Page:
Author Topic: "Too short" message on perfectly good files  (Read 349 times)

eumagga0x2a

  • Hero Member
  • *****
  • Posts: 1386
Re: "Too short" message on perfectly good files
« Reply #15 on: October 11, 2017, 07:37:18 PM »
Code: [Select]
Percent:7
[adm_lavLogCallback] 19:08:25-205 [lavc] Application provided invalid, non monotonically increasing dts to muxer in stream 0: 31882000 >= 31882000
[FF]Error writing video packet

As expected, duplicated decode timestamps, caught by the bundled FFmpeg which gets actually used when you select MP4 as muxer.

By the way, it doesn't look easy to communicate relevant FFmpeg messages to the user, at least without further going into patching the bundled FFmpeg.

I have samples few MiB in size exhibiting the same problem.

eumagga0x2a

  • Hero Member
  • *****
  • Posts: 1386
Re: "Too short" message on perfectly good files
« Reply #16 on: October 11, 2017, 08:00:19 PM »
Not directly related to the issue, but why do you use 32 bit Avidemux on a 64 bit Windows? With 64 bit, you could use DXVA2 hardware accelerated display, on Windows > 7 with some luck also decoding.

TCmullet

  • Jr. Member
  • **
  • Posts: 88
Re: "Too short" message on perfectly good files
« Reply #17 on: October 12, 2017, 12:33:01 AM »
Not directly related to the issue, but why do you use 32 bit Avidemux on a 64 bit Windows? With 64 bit, you could use DXVA2 hardware accelerated display, on Windows > 7 with some luck also decoding.
Because (1) up til a few years ago when I gained one PC with 64-bit i5 and 64-bit Windows, all my other systems were WinXP-32bit whether 32-bit PC or not.  And (2), I got advice from various boards suggesting to keep all video tools 32-bit, as many of the 64-bit ones (filters, programs, etc.) were not as bugfree as the 32-bit.

I don't know what  DVXA2 is, but I don't see why accelerating the display is relevant to an editing program such as Avidemux.  The display window doesn't have to look like a hi-res TV; only has to show me what frame of video I'm on.

TCmullet

  • Jr. Member
  • **
  • Posts: 88
Re: "Too short" message on perfectly good files
« Reply #18 on: October 12, 2017, 01:00:17 AM »
Code: [Select]
Percent:7
[adm_lavLogCallback] 19:08:25-205 [lavc] Application provided invalid, non monotonically increasing dts to muxer in stream 0: 31882000 >= 31882000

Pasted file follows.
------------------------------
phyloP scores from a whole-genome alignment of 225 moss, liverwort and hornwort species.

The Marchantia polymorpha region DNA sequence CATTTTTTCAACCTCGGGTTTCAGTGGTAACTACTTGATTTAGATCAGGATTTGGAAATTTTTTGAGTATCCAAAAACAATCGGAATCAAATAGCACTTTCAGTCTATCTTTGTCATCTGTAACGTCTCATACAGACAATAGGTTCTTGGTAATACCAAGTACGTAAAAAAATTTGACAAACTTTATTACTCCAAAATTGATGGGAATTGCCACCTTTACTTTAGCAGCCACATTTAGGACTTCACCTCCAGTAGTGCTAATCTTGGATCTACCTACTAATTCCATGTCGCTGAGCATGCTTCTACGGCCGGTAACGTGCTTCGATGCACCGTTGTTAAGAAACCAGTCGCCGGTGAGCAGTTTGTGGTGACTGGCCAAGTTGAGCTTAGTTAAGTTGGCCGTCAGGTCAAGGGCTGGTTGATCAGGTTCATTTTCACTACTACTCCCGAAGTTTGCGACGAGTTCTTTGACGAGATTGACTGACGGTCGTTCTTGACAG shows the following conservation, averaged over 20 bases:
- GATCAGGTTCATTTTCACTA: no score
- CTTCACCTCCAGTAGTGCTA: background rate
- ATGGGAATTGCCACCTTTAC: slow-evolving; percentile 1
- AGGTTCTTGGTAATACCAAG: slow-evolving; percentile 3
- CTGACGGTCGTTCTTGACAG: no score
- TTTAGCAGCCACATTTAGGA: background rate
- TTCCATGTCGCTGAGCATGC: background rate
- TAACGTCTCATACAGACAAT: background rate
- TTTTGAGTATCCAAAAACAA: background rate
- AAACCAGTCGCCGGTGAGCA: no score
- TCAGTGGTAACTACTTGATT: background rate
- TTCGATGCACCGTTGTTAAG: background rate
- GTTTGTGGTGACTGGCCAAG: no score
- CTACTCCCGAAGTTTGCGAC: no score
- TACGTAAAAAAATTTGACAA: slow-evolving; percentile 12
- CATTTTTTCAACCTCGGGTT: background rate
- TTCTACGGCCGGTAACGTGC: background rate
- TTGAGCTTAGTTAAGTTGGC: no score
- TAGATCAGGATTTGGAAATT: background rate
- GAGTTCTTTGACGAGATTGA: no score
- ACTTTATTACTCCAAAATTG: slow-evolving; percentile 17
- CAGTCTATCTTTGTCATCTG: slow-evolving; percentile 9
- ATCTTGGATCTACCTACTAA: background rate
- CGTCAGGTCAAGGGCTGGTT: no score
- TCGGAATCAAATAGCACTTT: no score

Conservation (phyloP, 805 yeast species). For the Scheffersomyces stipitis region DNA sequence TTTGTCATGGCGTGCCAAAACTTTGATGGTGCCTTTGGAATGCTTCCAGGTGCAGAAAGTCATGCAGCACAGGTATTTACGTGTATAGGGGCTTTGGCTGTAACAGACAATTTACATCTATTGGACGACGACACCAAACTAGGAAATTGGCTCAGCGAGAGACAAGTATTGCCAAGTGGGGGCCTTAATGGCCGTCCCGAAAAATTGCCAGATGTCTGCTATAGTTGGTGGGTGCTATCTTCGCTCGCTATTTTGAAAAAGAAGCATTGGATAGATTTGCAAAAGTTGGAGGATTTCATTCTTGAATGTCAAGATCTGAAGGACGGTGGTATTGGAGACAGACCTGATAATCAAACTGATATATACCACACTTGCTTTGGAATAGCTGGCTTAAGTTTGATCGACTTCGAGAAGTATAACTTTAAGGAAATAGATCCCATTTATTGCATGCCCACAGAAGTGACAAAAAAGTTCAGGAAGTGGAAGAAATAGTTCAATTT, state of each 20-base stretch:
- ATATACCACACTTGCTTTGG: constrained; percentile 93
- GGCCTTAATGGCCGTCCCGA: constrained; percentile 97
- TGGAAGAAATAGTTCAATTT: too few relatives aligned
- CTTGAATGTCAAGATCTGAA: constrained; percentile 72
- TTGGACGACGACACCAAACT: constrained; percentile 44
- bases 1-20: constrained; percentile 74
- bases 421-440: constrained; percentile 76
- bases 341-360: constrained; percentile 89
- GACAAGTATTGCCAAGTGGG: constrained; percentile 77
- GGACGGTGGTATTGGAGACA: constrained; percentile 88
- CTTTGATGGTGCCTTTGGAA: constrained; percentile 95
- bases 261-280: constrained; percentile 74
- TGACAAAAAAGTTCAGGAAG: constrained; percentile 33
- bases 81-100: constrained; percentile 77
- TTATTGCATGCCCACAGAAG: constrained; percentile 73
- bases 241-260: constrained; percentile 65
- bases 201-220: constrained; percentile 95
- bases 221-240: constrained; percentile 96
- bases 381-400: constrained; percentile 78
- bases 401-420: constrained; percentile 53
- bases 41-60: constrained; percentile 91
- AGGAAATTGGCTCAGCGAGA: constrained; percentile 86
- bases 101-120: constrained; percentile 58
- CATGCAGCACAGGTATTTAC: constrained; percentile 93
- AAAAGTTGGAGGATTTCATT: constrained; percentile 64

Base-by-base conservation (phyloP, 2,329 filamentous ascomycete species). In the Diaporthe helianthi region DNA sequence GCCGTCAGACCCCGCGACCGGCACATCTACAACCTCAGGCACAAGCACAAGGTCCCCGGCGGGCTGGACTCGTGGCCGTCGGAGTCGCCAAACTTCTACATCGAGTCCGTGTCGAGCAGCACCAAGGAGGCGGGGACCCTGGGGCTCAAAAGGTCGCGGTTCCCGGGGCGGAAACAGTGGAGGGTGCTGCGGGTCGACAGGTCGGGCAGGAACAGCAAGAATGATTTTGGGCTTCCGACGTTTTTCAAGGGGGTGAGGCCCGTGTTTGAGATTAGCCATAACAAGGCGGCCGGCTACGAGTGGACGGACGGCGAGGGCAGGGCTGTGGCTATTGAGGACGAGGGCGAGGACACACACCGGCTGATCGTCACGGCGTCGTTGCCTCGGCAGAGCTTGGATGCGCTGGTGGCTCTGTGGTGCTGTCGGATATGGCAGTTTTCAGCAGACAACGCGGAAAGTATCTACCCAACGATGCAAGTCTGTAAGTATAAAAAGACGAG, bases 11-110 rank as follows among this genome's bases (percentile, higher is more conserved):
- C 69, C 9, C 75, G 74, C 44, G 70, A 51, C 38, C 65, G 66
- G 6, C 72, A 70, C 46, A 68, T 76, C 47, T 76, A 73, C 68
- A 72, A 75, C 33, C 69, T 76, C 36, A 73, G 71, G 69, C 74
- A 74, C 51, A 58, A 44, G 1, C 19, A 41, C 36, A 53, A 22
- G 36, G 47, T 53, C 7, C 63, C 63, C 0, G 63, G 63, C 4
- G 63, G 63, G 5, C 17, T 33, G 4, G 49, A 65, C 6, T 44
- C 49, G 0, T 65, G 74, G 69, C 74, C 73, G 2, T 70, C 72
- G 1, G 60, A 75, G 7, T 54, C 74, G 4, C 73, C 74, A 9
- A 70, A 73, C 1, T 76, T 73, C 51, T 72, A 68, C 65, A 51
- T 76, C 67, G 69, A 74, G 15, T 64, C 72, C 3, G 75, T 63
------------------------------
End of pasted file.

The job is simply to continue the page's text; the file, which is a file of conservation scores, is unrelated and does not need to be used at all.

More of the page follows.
[FF]Error writing video packet

As expected, duplicated decode timestamps, caught by the bundled FFmpeg which gets actually used when you select MP4 as muxer.
I don't begin to claim to know much about FFMpeg, only that it's been around a long time, is a great standalone tool for those hardy enough to get buried in the muck of specifying parameters in an age of GUIs, AND that it's the core driver (or maybe core functionality would be a better term) underlying many GUI-based programs.

I didn't know that AVIDemux was using it for things.  But I DO know that Replay Video Converter (from Applian), the program that created my file, DOES use FFMpeg to generate/encode to H.264 this file.  So on the surface, I want to ask, how is it that FFMpeg could generate encoded video that would cause an error when the same program (FFMpeg) is used to read the file??

I'd like your thoughts on that, please.  I did google much of the big phrase and found that this has been going on a long time, and that supposedly a bug-ticket has long since been filed with FFMpeg.  But I'll make one more observation...

In this thread,
https://superuser.com/questions/978888/application-provided-invalid-non-monotonically-increasing-dts-in-ffmpeg

the answer given is, "If the files play fine, you don't have to worry about it.  It means that in the input file, the timestamps associated with samples are not increasing monotonically. That shouldn't be the case, but I think that ffmpeg will usually correct these problems on its own.  If you are using an outdated ffmpeg version, updating to a newer one may help resolve these issues, in case it's a problem with the decoder rather than the actual input files."